Muppet Retro Review: The Case of the Missing Socks

Muppet Retro Reviews2


Jarrod Fairclough – It’s May 9th!  You know what that means – It’s here! It’s Lost Sock Memorial Day again already!  Yes folks, today is the time where we come together to remember that one sock you lost that time you were doing laundry.  Where could it have gone?  Could it have fallen behind the machine?  Could it have transported to the land of Narnia?  Who’s to say.  The Fraggles, that’s who!  Released in 1986, Boober and Wembley starred in their own tale of mystery, The Case of the Missing Socks.  Written by Rebecca Grand and illustrated by Jeffrey Severn, the book is a fun little story about love trumping fear and the beauty to be seen when you go looking for it.


The tale begins as Wembley is alerted by a shouting Boober, who is complaining of a sock thief.  Obviously no-one in Fraggle Rock could be a thief, so the pair hatch a plan to catch the culprit in the act.  When that plan failed, they head for the Gorg’s garden where they discover, high in a tree, that a flutterbug has stolen the socks to use as sleeping bags for its babies.  Awwww etc.


Surprisingly, the action hero role in the story is taken by Boober of all people, who is famously terrified of everything.  But Grand makes a point of saying at multiple times that Boober’s love of socks trumps his fear of ‘Big Blue-Nosed Groobles’ or whatever other nonsense Wembley can come up with.  But action-Boober works, better than I think Gobo or Red might in a similar role.  In fact neither they nor Mokey nor any Gorgs are anywhere to be seen, not even mentioned.  The Doozers get a little cameo on one page though, as they attempt to swim (also impossible, according to Wembley).  The fraidy-cat role is played by Wembley, and in classic Wembley fashion, Grand can’t seem to decide if he should be a willing participant or not, because he goes from terrified to willing on almost every page, but not in a way that it seems intentional.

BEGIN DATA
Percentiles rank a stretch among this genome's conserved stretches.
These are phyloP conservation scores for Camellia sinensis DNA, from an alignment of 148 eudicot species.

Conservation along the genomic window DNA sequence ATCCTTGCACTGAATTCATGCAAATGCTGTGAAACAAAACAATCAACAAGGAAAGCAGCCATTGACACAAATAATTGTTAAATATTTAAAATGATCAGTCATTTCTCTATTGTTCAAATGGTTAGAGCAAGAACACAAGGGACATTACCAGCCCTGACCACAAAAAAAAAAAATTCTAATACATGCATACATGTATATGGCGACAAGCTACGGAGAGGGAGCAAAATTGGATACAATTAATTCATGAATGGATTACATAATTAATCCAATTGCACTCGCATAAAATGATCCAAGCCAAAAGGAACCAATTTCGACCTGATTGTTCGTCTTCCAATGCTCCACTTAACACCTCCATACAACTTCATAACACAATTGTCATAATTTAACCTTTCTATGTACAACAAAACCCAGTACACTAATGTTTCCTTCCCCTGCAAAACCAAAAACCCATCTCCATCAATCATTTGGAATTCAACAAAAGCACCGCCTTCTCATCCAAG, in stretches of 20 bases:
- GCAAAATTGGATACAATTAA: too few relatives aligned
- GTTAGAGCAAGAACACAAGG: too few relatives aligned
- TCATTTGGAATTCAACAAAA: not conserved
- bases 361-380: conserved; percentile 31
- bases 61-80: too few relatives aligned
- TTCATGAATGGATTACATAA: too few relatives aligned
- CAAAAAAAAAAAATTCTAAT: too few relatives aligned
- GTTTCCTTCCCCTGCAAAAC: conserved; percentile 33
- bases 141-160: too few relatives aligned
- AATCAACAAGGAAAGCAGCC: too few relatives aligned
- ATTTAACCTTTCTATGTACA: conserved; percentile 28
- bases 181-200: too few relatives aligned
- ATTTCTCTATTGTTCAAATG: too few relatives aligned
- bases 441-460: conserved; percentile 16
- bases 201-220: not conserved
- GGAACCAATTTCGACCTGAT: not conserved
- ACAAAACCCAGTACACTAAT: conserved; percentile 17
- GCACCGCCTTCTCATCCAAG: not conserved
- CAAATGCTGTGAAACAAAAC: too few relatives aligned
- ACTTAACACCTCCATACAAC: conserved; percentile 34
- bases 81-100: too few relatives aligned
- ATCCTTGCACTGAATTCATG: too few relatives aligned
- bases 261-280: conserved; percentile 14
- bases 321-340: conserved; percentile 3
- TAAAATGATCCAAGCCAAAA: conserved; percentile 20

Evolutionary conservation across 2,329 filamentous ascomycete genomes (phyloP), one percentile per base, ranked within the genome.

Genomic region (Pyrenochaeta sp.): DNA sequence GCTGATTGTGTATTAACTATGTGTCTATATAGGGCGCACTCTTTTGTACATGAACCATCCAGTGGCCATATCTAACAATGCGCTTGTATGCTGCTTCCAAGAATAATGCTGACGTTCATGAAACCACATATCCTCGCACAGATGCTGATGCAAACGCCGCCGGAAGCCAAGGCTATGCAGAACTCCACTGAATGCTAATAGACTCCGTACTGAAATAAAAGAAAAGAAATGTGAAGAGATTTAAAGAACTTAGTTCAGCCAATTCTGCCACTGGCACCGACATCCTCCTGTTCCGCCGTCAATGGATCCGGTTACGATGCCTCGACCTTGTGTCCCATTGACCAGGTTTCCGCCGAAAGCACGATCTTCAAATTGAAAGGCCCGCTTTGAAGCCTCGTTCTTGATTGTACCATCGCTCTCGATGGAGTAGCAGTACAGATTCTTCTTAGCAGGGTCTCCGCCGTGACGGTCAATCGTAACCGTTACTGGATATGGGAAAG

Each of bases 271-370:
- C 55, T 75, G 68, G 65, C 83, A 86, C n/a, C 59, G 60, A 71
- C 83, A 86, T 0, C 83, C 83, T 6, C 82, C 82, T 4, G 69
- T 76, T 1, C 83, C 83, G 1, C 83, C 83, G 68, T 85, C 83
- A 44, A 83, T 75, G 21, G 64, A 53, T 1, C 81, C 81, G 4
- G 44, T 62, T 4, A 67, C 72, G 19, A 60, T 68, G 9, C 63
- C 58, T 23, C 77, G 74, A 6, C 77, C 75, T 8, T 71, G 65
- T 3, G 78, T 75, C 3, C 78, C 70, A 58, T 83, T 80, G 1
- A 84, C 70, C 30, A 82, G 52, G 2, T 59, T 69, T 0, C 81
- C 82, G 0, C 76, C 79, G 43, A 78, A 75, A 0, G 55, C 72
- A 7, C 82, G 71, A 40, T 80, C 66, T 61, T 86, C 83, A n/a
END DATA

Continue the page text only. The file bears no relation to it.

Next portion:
The illustrations are far and away the best part of the book, with Severson’s watercolor work really effective.  The characters are perfectly on model while still being different to the animated series’ look, and even in a scanned format, the colors are vibrant and gorgeous.  I’m amazed at how expressive each picture is, so credit to Severn for that.


The book is out of print (it’s 32 years old, for crying out loud) but there’s a surprising amount of them available online through Amazon, eBay and AbeBooks.  However, if you’d rather just give it a read online like I did, have it on their site for free, you just need to sign up and you’ll be able to borrow it for 14 days!